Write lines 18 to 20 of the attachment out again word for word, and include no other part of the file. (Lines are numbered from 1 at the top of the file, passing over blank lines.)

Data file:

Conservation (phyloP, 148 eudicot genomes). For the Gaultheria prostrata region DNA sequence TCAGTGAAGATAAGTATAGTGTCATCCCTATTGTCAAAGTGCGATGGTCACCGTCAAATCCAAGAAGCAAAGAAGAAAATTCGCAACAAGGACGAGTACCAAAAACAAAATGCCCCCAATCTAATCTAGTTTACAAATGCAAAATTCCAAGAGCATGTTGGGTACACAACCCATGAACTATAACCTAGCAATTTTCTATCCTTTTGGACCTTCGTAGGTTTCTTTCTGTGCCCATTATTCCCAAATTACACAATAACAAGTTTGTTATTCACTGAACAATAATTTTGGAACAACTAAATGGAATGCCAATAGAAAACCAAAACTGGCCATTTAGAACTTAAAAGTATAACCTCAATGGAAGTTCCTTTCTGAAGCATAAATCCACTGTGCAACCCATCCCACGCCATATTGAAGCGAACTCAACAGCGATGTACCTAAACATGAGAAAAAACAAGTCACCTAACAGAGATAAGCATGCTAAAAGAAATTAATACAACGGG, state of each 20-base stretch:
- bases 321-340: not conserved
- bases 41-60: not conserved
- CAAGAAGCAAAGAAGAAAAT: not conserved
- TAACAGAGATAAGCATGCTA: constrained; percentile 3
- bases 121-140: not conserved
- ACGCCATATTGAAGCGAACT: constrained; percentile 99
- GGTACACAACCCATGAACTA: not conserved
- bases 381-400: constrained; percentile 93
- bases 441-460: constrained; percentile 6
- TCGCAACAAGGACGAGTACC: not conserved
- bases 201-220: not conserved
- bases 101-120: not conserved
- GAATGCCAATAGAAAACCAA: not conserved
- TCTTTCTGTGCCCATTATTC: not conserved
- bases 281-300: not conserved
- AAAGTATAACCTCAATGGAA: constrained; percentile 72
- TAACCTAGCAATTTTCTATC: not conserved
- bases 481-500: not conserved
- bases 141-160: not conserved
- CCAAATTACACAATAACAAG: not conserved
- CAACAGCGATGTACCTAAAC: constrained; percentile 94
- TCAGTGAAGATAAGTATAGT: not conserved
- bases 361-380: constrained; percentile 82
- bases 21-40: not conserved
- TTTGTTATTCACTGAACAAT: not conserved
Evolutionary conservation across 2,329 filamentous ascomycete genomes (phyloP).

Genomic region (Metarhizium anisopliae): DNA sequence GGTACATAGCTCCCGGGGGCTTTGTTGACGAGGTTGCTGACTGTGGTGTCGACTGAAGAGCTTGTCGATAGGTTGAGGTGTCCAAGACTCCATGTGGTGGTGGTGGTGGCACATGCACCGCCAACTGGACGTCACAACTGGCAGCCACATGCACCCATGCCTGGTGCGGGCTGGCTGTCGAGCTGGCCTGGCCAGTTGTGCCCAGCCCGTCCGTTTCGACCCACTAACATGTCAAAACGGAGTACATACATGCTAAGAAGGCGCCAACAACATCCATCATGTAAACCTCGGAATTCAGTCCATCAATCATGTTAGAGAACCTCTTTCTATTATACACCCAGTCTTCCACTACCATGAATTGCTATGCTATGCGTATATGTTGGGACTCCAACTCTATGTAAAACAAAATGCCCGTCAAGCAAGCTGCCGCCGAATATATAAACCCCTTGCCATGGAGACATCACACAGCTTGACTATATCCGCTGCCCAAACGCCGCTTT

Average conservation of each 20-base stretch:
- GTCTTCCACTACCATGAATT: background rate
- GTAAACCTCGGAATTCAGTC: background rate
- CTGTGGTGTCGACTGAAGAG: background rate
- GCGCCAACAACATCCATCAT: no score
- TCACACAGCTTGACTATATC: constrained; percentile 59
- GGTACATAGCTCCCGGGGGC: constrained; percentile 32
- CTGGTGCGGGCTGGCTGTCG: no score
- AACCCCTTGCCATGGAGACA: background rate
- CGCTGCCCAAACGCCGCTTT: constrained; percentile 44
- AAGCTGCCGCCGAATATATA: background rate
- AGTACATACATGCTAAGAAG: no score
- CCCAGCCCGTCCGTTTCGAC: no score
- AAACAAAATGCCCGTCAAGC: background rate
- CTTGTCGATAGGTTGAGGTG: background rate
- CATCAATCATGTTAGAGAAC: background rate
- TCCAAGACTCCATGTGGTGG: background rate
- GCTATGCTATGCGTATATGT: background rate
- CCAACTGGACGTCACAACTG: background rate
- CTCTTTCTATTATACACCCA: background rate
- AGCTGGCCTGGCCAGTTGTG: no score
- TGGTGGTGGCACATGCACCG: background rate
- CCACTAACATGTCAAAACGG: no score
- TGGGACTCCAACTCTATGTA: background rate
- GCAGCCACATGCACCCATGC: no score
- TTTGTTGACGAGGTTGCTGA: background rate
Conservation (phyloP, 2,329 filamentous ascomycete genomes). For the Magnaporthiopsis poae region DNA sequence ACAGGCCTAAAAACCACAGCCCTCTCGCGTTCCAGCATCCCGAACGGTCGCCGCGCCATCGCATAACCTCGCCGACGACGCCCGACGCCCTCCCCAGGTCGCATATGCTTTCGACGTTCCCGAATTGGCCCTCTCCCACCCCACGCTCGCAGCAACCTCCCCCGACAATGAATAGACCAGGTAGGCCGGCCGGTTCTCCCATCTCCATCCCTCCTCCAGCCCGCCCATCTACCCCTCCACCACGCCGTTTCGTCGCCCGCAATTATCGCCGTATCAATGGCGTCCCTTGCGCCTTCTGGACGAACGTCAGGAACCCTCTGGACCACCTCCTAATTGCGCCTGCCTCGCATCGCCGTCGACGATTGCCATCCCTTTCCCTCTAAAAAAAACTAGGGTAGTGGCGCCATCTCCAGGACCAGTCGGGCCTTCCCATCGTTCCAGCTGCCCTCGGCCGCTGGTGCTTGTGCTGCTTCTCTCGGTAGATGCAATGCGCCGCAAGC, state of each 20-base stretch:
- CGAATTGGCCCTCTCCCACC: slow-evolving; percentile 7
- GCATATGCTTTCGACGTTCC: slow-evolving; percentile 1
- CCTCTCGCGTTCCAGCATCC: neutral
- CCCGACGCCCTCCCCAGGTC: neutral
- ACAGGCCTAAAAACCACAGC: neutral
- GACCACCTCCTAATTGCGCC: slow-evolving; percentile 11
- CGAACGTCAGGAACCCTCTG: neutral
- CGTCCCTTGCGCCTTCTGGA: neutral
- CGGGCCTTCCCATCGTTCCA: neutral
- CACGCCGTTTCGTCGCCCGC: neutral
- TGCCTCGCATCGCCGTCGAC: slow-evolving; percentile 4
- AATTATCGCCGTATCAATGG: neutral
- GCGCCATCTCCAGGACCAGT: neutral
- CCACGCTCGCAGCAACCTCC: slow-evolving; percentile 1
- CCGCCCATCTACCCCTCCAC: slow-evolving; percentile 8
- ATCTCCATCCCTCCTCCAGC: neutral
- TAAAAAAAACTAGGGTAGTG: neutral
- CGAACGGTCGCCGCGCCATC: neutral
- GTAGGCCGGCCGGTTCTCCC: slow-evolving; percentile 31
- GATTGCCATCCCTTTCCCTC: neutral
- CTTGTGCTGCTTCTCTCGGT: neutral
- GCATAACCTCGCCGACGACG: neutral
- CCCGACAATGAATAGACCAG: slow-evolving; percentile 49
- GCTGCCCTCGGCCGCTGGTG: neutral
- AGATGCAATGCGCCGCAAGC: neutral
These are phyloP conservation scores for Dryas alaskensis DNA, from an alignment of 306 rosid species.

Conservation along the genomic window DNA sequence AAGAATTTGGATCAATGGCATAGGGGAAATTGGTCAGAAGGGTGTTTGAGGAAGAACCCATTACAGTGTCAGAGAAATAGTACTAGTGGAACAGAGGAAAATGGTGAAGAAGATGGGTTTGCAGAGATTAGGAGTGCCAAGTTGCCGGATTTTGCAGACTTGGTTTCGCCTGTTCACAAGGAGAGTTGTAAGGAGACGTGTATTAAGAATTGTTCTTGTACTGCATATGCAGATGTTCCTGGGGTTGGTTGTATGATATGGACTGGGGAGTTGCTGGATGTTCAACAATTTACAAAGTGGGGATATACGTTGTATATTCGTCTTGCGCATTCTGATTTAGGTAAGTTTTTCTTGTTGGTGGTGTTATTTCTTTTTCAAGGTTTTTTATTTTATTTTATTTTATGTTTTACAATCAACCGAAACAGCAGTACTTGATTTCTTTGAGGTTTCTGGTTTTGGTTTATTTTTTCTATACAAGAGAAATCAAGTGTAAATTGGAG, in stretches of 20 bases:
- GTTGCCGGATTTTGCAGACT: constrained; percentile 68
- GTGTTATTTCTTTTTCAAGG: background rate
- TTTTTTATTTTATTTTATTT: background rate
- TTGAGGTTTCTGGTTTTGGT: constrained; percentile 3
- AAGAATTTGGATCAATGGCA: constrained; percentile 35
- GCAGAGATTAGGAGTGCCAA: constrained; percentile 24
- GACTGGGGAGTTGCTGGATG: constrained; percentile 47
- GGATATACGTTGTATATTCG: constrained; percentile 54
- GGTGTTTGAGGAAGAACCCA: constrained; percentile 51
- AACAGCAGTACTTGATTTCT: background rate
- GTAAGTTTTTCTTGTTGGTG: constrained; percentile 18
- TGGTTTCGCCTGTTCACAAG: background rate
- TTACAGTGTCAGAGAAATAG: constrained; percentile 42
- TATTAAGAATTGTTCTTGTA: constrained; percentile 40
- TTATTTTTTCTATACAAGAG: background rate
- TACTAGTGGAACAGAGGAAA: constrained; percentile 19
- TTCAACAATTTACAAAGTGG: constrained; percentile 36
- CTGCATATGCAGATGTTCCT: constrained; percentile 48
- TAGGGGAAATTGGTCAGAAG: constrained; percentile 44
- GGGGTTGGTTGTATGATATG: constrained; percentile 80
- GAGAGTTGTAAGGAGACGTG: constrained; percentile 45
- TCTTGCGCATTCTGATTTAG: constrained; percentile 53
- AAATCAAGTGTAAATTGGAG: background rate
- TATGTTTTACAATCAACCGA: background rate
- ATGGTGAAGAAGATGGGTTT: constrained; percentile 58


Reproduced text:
- TAACCTAGCAATTTTCTATC: not conserved
- bases 481-500: not conserved
- bases 141-160: not conserved